“Guestbook: Ghost Stories” proudly claims on its back cover that this collage of images, listings, quasi-Instagram pictures, and one-page short stories “explores the visitations that haunt us in the midst of life, and reinvents the very way we narrate experience.” This statement is true: Even flipping through the pages produces a kind of eeriness in the reader — one tinged with an uncertainty entirely unrelated to the ghost stories themselves. Instead, the reader is led through a maze of disjointed collections of images and prose that should evoke a sense of hauntedness but instead fall flat. The familiarity of the imagery — seeing as it seeks to capture the mundane moments that make up our daily lives — lacks enough clarification to inspire the strangeness that author Leanne Shapton is going for, leaving the reader to flip through the pages in confusion.
There are good moments, however. Shapton, one of the authors of “Women in Clothes” along with Sheila Heti and Heidi Julavits, presents a story called “Billy Byron” in the early pages of the book. “Billy Byron” follows the tennis prodigy from birth through his depression and rise to fame. The story ends with his implied suicide in a way that is both poignant and jarring. Shapton marries photographs from throughout his life with captions that keep the eye moving continuously. This rapid progression creates an anticipation that propels the story towards its end. “Billy Byron,” and other chapters — if they can indeed be called such — remind 21st century readers the importance of an image and how much people, even in an Instagram-saturated world, are hungry for images that transcend their time and touch them in ways that require prolonged scrutiny, instead of cursory double-taps.
“Peele House” is likely the most haunting of all the chapters and is an excellent example of the theme Shapton fails to capture throughout many of the others. Peele House, built in New York in 1931, appears in multiple photographs as the house passed from owner to owner, perhaps because more than one woman suffered a miscarriage there while many others reported strange noises and leaking water with no apparent source. The black and white photos, as well as their captions, are ethereal and remind the reader of what is so unsettling about old, creaky houses: a sense of being watched.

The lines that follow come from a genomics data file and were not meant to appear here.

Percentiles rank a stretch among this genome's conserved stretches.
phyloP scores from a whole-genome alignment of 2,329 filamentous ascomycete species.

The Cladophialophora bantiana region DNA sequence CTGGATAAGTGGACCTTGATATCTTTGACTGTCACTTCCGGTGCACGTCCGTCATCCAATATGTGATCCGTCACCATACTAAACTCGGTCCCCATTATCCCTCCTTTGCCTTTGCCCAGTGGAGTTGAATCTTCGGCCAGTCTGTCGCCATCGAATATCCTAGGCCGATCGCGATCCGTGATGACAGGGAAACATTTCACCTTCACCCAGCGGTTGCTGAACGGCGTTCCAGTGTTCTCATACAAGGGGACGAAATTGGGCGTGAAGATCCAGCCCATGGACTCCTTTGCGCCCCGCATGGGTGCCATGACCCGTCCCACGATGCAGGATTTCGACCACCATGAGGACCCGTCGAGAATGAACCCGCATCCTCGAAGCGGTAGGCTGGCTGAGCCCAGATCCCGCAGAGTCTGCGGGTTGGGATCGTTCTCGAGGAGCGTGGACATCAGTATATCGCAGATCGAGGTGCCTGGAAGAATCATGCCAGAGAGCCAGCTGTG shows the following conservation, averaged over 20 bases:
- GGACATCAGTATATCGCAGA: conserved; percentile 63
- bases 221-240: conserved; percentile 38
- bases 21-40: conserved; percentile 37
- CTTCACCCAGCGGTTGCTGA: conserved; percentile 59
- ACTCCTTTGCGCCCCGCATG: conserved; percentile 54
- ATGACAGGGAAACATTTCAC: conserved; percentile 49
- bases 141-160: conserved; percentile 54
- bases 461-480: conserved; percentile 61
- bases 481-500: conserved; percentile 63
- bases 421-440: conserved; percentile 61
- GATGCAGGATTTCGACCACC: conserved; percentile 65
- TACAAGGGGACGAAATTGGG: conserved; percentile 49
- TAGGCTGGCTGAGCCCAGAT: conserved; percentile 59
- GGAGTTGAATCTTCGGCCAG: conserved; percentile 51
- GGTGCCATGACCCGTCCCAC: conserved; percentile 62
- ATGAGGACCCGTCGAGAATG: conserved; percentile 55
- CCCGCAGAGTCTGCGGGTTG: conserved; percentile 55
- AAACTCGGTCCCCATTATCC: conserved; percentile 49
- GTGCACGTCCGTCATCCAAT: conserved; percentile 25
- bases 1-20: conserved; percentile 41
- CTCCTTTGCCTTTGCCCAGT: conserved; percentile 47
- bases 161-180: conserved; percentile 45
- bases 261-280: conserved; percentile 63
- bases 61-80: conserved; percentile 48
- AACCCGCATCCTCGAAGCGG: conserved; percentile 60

Other highlights of this collection include a curation of “Instagram photos,” called such because of the varying number of likes below each one, and a perfect description of shyness:“I’d always thought she was chilly, but when we were sat next to each other at dinner and got to talking about books and people we both knew, I realized her shyness was the blurry, foggy kind — reserved, but not cold." “Georgehythe Place,” a short photo-illustration of a family living in the chapter’s namesake mansion, has its fair share of eerie deaths and mysteriously unidentifiable “water stains,” while a beautiful array of vintage dresses accompanies a short description of how the woman who bought it felt when she wore it or first looked at it. These chapters all act as curations of the images that have an inexplicable power to touch the viewer. Collected together and told as part of a larger narrative, they are truly striking in both their ability to capture a lost past and maintain the curiosity of a contemporary reader.
The confusing bits, however, are just that: confusing. Unfortunately, they occur often enough to bury the otherwise compelling parts of “Guestbook” among the many baffling pages. “Who is this Who is Coming?” is a 10-page spread of nearly identical pictures of a veil: There is no explanation to accompany the black and white images. The reader, supposedly, must fill in the blanks, to the point that it feels like Shapton did not do her due diligence in crafting each collection carefully enough. “Public Figure Beauty Lover Digital Talent Traveler Spinario Parma | Abu Dhabi” is a short “poem,” though what it really is is anyone’s guess, composed entirely of compliments about a woman’s dress. The premise is intriguing, to be sure, but the problem that resurfaces constantly throughout reading “Guestbook” is that many of Shapton’s chapters are intriguing without actually doing the narrative work required to evoke the sense of haunting that the collection promises.
Certainly Shapton’s method of telling a story is not conventional, and there are a few moments when this attempt at breaking literary boundaries does work. But the experience is much akin to panning for gold: searching, desperately, for a small glimmer amid the dirt and silt. Unfortunately, many of the stories within this book could be interesting and could elicit some emotional connection, yet the elements needed to create this feeling are either too small to be registered, or non-existent. The photographs and illustrations themselves are striking, many of them capturing the mundanity of everyday life, but these images do not stand on their own: They need more from their author, and Shapton ultimately does not deliver.